Kumano Kodo Tips: Helpful hints for walking the trail
Local guide Mike shares some pointers based on commonly-asked questions.
Kumano Kodo Tip #1: Dealing with garbage
“Mike, what do we do with our trash?”
I get this question a lot, either at the Tanabe Tourist Information Center or on the trail when I guide.
Visitors chow down on their boxed lunches at the station before they ride the bus and look about for a place to toss their garbage, but they can’t seem to find one anywhere.
Many people comment on how clean Japan is, how the streets (in most areas) seem to have minimal litter and how fastidious Japanese are at sweeping up or washing down the areas in front of their shops. But in reality, you will find very few public trash cans in Japan.
So what do you do with the trash that you accumulate on your trip?
The prevailing idea here is that people take their own garbage home or back to the office, without dumping it in a space used by everyone. It’s about taking personal responsibility not to create an inconvenience for others, an important Japanese value.
Certainly, you have seen the TV footage of Japanese fans at the World Cup or international venues picking up garbage (and not just theirs) after the event. Kids at Japanese schools even have “cleaning time” where they must wipe or sweep or sometimes even run a cloth across the floor. Though it may seem odd or inconvenient, it’s simply a cultural difference.
So when you visit the Kumano area, keep the hiker’s mantra of “pack in, pack out” close to heart. You are a guest here, and it goes a long way that you demonstrate good manners, or at least try your best to respect Japanese attitudes about personal trash while you are here.
You may notice bins for plastic (PET) bottles and cans next to vending machines along the way, but keep in mind they are NOT for your lunch garbage. Keep your garbage in its plastic bag and take it back with you! Until you reach your next accommodation, you are responsible for whatever you walk out of the store with.
We all appreciate your effort in helping to keep this World Heritage environment and the communities that support it litter-free. Thanks!
Kumano Kodo Pilgrimage Routes (World Heritage)
- Nakahechi | The Imperial Route to Kumano
- Kohechi | The Mountainous Route to Kumano
- Ohechi | The Coastal Route to Kumano
- Iseji | The Eastern Route to Kumano
Kumano Kodo Tips: Helpful hints & pointers for walking the trail
For over 1000 years people from all levels of society, including retired emperors and aristocrats, have made the arduous pilgrimage to Kumano. These pilgrims used a network of routes, now called the Kumano Kodo, which stretched across the mountainous Kii Peninsula.
The walk itself was an integral part of the pilgrimage process as they undertook rigorous religious rites of worship and purification. Walking the ancient Kumano Kodo is a fantastic way to experience the unique cultural landscape of Kumano's spiritual countryside.
In July 2004, the Kumano Kodo pilgrimage routes were registered as UNESCO World Heritage as part of the "Sacred Sites and Pilgrimage Routes in the Kii Mountain Range" property.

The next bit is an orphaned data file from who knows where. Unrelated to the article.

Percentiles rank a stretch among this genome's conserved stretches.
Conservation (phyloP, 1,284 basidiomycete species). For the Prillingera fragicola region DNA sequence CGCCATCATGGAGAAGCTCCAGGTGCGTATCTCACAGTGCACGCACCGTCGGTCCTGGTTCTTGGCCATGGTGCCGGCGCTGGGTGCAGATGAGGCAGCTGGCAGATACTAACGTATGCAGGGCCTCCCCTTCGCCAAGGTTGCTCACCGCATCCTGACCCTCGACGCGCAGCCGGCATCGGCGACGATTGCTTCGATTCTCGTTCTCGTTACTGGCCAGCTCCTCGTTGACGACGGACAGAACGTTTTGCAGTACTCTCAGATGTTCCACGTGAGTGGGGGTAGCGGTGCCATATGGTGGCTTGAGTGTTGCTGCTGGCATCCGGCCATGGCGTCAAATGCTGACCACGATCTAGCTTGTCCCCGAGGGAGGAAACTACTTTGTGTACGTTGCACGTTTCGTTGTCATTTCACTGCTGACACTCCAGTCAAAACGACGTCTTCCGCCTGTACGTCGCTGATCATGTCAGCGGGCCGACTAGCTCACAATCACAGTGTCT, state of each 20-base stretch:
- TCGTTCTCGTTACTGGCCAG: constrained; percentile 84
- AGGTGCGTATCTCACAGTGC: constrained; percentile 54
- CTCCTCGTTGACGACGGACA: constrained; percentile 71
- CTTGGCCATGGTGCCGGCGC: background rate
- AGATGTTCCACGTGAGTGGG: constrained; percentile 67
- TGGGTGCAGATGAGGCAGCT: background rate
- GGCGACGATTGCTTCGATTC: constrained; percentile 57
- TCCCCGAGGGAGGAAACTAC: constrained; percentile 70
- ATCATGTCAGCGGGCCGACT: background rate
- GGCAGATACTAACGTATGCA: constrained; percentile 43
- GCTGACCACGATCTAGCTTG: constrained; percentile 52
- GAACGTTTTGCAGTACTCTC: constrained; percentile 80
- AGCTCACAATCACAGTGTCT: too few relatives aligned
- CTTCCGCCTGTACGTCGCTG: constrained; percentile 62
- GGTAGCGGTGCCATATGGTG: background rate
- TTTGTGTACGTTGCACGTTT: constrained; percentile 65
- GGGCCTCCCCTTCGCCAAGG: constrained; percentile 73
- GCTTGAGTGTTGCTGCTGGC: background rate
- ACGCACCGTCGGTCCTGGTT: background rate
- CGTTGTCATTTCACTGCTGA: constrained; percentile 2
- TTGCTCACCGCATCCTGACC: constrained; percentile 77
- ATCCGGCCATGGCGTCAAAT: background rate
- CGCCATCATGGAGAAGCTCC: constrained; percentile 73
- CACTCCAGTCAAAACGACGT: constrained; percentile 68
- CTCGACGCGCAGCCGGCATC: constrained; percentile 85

The focus of the Kumano pilgrimage is to worship at the three Grand Shrines of Kumano. As a set they are referred to as the Kumano Sanzan: Kumano Hongu Taisha, Kumano Hayatama Taisha and Kumano Nachi Taisha.
A distinctive characteristic of the Kumano Kodo are Oji, subsidiary shrines of the Kumano deity, which line the route. These were important sites of religious rites and offerings and are still essential elements of the Kumano pilgrimage.
more Oji Shrines >>
The Nakahechi pilgrimage route starts from Tanabe on the western coast of the Kii Peninsula and traverses east into the mountains towards the Kumano grand shrines. It is the most popular route for pilgrims from western Japan. Starting in the 10th century, the Nakahechi route was extensively used by the imperial family on pilgrimage from Kyoto. This trail has traditional lodgings in isolated villages along the way and is excellent for multi-day walks.
more Nakahechi Route >>
The Kohechi route cuts through the center of the Kii Peninsula from north to south, linking the Buddhist temple complex of Koyasan and the Kumano Sanzan. It is characterized by steep trails that cross over three passes of over 1000 meters elevation along its 70 km length. The Kohechi is an isolated walk on its northern sections and hikers should be well prepared when attempting it.
Contact us for more information >>
The pilgrimage route runs south from Tanabe along the coast to Fudarakusan-ji Temple. The views from the well preserved passes offer expansive scenic vistas over the Pacific Ocean. During the Edo period (1603-1868), this route was used for both worship and sightseeing, and the beautiful landscape attracted many writers and artists.
The Iseji route runs along the east coast of the Kii Peninsula between Ise-jingu Shrine and the Kumano Sanzan. The use of this trail rose dramatically in the Edo period (1603-1868) with the increasing number of pilgrims to the Ise-jingu Shrine. After paying homage in Ise, devotees would continue on the Iseji route to Kumano. To prevent erosion from heavy rains, extensive sections were paved with picturesque cobblestones. This route has a diversity of mountain passes, bamboo forests, terraced rice fields, and beaches.
There are many variations and translations of the name "Kumano Kodo Pilgrimage Routes". The following is a list of some of them.
- Kumano Kodou
- Kumano Kodoh
- Kumano ancient road
- Ancient road of Kumano
- Kumano old road
- Old road of Kumano
- Kumano ancient path
- Ancient path of Kumano
- Kumano ancient trail
- Ancient trail of Kumano
- Kumano Sankeimichi
- Kumano michi
- Kumano Kodo ancient ways
- Kumano Kaido